Como fanático, enamorado y apasionado del mundo DotNet/DotNetCore (C#), durante las últimas semanas, he podido dedicar tiempo a incrementar mis Skills, tanto en Frontend (Angular) como en un nuevo lenguaje de backend (nodejs) y mucho, mucho Visual Studio Code.
Hasta ahora, siempre he sido totalmente autodidacta dedicando mucho esfuerzo en leer, usar Google, Stack Overflow y mucha practica (prueba + error), etc. Si bien, en esta ocasión, he decidido hacer un curso con el objetivo de profundizar mucho mas y conocer todo este nuevo mundo.
He de decir, que tras finalizarlo (32.5h codificando + pruebas personales, cacharreos varios, etc.) me siento muy satisfecho con lo aprendido. Tanto es así, que el día a día ya me ha llevado a proyectos reales por estos derroteros, facilitándome mucho el trabajo y, lo mas importante, ahorrándome tiempo.
The solution, was to use a tool and remove all the spaces and non-standard characters from my image data set. I also did all the labeling process again, and when I launched again my Object Recognition scenario from Model Builder, everything worked fine!
There is a new scenario available in ML.Net Model Builder for Visual Studio 2019: Object Detection. This scenario is not just image tagging, this scenario allows us to detect objects in an image, and get the specific coordinates and size of the detected objects. As usual, it requires a starting data set with images and labels.
Model Builder Object Detection
This one is super helpful and is also very easy to use. Let’s start with the 1st step
Add a new Machine Learning element in a Visual Studio project, and select Object Detection scenario.
This scenario only supports Azure training environment. Lucky me, I already have a Azure ML environment up and running (see references for my previous posts).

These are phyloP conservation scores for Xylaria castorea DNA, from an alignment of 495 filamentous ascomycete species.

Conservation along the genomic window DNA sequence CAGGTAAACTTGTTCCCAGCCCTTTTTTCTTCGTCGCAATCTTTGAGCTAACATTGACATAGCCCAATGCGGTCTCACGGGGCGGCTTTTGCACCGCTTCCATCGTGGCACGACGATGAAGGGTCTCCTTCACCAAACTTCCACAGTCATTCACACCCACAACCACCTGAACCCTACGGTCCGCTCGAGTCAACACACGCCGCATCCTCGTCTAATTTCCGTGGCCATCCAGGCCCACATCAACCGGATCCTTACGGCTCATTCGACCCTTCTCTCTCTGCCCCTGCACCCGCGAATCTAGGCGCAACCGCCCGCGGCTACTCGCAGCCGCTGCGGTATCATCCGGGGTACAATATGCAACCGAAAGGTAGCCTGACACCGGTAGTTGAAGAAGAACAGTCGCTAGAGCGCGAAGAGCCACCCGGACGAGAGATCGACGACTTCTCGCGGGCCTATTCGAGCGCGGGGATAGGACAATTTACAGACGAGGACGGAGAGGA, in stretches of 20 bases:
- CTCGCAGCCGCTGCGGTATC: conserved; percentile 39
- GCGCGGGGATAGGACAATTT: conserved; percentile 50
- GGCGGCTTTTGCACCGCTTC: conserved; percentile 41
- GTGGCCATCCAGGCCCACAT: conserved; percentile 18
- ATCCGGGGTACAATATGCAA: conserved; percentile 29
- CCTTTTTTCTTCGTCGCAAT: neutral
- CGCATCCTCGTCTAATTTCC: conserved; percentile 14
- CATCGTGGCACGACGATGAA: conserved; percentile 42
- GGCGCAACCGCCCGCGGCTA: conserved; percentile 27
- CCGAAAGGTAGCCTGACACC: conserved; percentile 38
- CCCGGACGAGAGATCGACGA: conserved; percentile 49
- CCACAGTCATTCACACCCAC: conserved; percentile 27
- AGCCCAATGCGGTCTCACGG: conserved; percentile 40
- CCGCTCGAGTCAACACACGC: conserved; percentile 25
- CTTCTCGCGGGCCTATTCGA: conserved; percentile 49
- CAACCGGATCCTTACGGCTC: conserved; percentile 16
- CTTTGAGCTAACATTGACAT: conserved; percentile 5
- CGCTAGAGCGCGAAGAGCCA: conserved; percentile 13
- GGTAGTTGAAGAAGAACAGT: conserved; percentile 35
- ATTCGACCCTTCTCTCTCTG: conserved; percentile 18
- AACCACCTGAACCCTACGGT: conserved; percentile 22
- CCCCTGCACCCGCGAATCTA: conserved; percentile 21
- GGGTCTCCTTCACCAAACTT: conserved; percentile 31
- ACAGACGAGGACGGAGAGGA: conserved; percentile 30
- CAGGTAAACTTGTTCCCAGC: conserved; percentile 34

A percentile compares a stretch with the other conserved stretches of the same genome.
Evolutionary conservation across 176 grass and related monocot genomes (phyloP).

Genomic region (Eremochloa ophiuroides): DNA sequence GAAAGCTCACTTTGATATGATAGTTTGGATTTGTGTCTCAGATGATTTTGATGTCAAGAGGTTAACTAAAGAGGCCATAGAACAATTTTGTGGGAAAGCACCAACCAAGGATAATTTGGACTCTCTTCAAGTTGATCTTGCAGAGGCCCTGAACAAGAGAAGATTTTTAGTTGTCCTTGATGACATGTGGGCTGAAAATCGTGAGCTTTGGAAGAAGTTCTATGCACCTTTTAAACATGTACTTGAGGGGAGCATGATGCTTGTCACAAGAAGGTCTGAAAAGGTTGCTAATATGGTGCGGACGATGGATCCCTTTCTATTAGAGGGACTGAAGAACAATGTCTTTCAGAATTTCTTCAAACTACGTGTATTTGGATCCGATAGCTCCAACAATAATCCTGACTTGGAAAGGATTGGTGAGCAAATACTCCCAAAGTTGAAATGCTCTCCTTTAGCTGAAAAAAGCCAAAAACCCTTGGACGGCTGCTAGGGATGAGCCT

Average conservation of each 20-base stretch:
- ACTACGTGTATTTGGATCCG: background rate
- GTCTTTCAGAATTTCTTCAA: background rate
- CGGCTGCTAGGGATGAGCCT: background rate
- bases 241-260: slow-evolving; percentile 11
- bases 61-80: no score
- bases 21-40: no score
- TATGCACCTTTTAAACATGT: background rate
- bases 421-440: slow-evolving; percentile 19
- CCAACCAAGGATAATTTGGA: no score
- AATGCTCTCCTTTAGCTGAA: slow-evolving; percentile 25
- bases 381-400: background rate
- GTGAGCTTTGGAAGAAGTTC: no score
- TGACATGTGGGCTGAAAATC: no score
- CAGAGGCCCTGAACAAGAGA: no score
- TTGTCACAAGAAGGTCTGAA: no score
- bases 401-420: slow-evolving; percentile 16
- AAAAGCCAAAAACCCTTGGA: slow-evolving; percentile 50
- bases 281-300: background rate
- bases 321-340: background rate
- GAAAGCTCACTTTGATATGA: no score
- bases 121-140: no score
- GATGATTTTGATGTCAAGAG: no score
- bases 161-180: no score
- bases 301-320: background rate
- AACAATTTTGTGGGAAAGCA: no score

Next step is to define the data source for the scenario. In order to do this, we need to define an Image Labeling format file. The suggested tool to do this is VoTT (see references). You need to install the local version for VoTT. As far as I understand, for this Model Builder scenario, it only support VoTT projects using local files.
Define Source Images and Labels
For this post, I created a sample project using Fresh Food labels. Just 4
Important: The source connection will define the path where for the source images that will be used for labeling. Target connection defines the project location and also the path for the project exported file.
Once we defined our project properties, we can start defining tags and labeling our objects in the project images. This is a manual process, and it can be tedious.
Important: VoTT support custom detailed areas as the ones you see in the image below. For the Model Builder Scenario, these custom areas will be transformed into standard rectangles.
At any moment, you can save and export your project. This will generate a new folder in the [Target Connection] location named [vott-json-export]. In this folder we can find all the used and labeled images and also the exported JSON file that we will use on Visual Studio.
Back again in Visual Studio, we can select this file as the INPUT Json file for our scenario.
Train the Model
Everything is ready, let’s train the model, using Azure Compute ;D
The process is similar to the Image Classification scenario, it all start uploading the sources images to a Blob in Azure, and then launch 4 Azure ML Experiments
Once the process is complete, we can also check output metrics like Precision and Accuracy. This one is not the best model, however I consider this a great starting point for my demo blog.